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"In practical medicine the facts are far too few for them to enter into the calculus of probabilities... in applied medicine we are always concerned with the individual" -- S. D. Poisson

March 29, 2006

STAR*D: landmark study in psychiatry





The Orion Nebula [M42] by NASA via Flickr


The results of Sequenced Treatment Alteratives to Relieve Depression (STAR*D), a landmark study in psychiatry, are beginning to be published. Beyond the important questions it answers, STAR*D is remarkable for:

  1. Large sample size: about 4,000 patients are recruited, a mammoth study by the standards of psychiatry literature

  2. Broad inclusion criterion: any patient presenting for care with nonpsychotic major depressive disorder (defined using the HAM-D scale) for whom his/her clinician deems outpatient anti-depressant therpay would be appropriate. Most anti-depressant trials advertise for patients, which would arguably select for a qualitatively different patient population.

  3. Participation of primary care physicians: in addition to psychiatrists in outpatient psych clinics, PCPs were managing these patients in their daily practice. Titration of anti-depressant dosages were based on validated psychometric instruments (for example see the HRS-D and QIDS-C form used by the STAR*D researchers)

  4. Use of depression remission as endpoint: this is closer to the goals of treatment in clinicial practice. Quantitative abatement of depressive symptoms--the outcome measure of most previous anti-depressant trials--may be maningful and significant but its clinical value is difficult to assess.



Simply, by virtue of its design, STAR*D has ecological validity and clinicians can incorporate with confidence the findings of STAR*D studies.

What are these findings? So far, they have found:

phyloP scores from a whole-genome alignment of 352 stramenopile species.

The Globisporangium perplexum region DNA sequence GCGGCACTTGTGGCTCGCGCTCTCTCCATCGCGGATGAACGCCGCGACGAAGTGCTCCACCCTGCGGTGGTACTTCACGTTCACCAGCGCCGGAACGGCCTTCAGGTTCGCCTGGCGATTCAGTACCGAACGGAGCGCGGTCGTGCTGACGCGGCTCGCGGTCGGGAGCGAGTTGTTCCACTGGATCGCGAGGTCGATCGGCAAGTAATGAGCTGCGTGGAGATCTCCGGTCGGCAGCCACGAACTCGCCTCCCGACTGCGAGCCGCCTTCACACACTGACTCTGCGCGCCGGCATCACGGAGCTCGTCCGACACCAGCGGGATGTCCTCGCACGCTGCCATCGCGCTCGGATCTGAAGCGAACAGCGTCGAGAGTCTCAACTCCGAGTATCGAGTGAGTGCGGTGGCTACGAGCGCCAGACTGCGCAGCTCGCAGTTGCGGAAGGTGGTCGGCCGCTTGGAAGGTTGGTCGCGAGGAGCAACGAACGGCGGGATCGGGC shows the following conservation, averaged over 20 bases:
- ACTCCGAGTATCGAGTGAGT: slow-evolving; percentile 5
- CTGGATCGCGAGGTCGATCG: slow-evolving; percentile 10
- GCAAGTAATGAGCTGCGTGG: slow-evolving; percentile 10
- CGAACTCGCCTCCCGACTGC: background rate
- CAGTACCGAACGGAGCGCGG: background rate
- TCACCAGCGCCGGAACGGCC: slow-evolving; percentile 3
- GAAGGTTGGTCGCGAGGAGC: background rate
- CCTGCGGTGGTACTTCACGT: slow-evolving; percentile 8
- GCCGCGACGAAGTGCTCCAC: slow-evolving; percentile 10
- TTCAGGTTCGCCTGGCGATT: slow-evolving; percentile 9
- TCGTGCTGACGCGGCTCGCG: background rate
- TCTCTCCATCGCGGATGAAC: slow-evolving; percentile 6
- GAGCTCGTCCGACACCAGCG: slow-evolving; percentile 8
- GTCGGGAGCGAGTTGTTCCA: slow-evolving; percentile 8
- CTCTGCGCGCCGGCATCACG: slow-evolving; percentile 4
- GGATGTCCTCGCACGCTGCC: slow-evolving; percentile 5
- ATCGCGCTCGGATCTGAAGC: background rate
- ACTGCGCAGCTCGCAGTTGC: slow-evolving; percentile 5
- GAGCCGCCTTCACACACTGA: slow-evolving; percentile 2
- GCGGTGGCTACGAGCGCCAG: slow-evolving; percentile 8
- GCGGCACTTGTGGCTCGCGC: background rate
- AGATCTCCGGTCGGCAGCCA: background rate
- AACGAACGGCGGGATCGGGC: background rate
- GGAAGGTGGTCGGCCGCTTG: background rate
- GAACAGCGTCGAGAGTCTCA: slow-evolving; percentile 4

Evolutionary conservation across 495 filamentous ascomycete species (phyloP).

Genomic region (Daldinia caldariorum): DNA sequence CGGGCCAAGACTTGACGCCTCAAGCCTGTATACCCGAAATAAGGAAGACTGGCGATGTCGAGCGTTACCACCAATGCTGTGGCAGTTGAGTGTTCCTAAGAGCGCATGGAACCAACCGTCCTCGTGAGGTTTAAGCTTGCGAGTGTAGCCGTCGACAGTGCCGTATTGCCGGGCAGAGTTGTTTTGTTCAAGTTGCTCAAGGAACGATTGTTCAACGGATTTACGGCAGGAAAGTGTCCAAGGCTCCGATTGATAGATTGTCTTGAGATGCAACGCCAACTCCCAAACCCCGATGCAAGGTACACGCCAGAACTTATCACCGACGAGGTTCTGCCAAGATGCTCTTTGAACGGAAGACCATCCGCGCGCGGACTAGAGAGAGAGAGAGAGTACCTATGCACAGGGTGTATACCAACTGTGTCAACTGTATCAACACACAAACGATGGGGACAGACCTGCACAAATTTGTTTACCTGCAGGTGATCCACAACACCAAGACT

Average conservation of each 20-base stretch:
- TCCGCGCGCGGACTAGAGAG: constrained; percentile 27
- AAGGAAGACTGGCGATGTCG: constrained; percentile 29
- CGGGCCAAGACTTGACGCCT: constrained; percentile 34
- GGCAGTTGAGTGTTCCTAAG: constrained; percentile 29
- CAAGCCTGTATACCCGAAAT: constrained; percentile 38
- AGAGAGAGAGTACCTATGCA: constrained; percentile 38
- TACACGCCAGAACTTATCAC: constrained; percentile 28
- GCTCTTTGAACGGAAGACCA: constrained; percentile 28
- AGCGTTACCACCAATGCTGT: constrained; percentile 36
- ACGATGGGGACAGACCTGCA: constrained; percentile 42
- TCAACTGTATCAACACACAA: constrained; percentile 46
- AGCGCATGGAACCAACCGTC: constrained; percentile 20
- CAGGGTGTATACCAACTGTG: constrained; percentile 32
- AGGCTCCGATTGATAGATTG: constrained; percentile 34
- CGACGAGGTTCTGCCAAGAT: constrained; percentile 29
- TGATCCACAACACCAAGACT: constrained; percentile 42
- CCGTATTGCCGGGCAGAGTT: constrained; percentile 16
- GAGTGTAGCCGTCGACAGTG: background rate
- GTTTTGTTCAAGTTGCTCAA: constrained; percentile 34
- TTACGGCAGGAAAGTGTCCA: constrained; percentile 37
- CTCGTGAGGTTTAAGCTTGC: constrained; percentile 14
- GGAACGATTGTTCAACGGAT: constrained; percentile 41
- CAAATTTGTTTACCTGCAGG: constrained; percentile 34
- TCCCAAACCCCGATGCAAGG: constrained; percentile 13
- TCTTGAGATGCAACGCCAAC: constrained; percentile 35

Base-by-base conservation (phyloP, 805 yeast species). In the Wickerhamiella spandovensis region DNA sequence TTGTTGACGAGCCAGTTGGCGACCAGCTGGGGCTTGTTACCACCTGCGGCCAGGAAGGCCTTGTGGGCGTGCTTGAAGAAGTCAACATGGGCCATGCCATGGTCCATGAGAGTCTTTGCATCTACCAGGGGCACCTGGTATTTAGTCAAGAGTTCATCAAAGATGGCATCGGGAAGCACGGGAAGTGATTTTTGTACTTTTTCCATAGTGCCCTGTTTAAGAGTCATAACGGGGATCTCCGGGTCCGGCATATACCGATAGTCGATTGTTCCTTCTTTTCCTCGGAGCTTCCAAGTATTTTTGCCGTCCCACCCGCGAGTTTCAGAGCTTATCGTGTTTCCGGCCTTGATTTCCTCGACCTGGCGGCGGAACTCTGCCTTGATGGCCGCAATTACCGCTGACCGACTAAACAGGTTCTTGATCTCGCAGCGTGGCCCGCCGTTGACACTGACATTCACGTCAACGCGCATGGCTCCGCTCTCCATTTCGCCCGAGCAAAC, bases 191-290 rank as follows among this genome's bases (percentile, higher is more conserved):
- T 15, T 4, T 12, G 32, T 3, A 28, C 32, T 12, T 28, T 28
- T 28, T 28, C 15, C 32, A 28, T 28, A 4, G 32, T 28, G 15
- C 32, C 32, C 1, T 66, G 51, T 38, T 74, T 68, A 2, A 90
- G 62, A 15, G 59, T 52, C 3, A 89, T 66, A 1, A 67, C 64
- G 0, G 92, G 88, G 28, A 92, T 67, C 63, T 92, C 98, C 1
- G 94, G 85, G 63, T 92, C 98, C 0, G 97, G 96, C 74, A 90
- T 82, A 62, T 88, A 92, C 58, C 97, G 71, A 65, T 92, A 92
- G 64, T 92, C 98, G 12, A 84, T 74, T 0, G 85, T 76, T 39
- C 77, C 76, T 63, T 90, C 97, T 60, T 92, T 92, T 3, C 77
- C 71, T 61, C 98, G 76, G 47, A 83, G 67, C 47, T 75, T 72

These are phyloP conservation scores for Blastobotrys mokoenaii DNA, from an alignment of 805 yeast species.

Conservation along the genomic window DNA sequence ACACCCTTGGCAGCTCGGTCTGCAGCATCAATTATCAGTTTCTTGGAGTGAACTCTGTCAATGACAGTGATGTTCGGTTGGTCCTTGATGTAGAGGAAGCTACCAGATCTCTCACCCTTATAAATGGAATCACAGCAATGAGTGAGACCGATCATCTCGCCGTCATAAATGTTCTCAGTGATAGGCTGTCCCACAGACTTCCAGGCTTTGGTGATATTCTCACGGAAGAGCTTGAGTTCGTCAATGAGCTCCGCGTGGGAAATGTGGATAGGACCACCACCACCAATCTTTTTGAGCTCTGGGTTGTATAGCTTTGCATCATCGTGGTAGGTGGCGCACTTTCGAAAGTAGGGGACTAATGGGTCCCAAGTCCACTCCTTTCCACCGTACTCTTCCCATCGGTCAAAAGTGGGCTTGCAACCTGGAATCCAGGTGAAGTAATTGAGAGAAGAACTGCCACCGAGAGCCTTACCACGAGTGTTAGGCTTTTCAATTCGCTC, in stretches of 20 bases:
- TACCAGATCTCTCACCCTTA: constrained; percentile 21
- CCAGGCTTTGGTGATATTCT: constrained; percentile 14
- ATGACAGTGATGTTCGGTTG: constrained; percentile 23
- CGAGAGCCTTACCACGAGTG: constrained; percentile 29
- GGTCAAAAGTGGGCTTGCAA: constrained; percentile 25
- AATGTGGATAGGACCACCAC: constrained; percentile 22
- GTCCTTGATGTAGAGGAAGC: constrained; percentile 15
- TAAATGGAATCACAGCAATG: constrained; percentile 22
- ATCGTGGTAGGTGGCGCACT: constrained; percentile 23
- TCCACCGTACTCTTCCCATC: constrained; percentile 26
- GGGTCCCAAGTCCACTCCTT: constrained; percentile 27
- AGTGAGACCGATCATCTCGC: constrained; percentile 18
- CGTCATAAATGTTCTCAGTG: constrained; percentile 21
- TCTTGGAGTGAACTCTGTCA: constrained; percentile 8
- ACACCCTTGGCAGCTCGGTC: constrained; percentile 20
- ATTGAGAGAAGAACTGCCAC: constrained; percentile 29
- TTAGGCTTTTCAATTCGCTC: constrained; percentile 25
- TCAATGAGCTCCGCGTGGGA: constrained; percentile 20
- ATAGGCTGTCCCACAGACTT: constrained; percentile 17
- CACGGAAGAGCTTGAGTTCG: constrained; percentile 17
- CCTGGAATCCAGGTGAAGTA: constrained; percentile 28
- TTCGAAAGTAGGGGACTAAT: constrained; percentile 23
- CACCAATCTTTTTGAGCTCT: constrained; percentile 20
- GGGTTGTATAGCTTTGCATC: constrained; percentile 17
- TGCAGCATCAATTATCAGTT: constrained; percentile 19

1. About 30 percent of patients showed remission when placed on Celexa. Predictors of remission include high levels of education, employment status, Caucasian race, and few psychiatric and medical co-morbidities. (Trivedi et al 2006, American Journal of Psychiatry 163, 28)

  2. Of the patients who showed no sufficient response to Celexa and who immediately switch to another anti-depressant (either Wellbutrin, Effexor, or Zoloft), about 1 in 3 patients will show remission within 14 weeks. The magnitude of the effect is about the same regardless of the class of medication switched to. That is, switching to Zoloft--another SSRI like Celexa--was as effective as switching to either Wellbutrin or Effexor (Rush et al 2006, NEJM 354, 1231).

  3. Of patients who showed no sufficient response to Celexa and whose medication regimen were immediately augmented with Wellbutrin or BuSpar, about 30 percent showed remission. (Trivedi et al 2006, NEJM 354, 1243)



STAR*D is a result of the NIMH's push for "practical clinical trials", trials that by design answer practical questions of great clinical value.


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4 comments:

: Joseph j7uy5 said...

Nice post. It is good to see some attention to studies that are designed from the start to have practical clinical application. Unfortunately, those two particular papers leave unanswered one of the most interesting questions: in the event of a lack of remission, is it better to add, or to switch?

Although the outcomes suggest that the results are comparable with either strategy, the studies were not designed specifically to answer that question.

Of course, no study will answer all questions. Plus, I am sure that the STAR*D data set will result in many more publications.

Ming-Chih said...

yes, although by 14 weeks augmentation has about 50% remission rate and switching has about 30%, this difference is almost certainly not significant as only few subjects are left in each group by that point.

(begin speculation)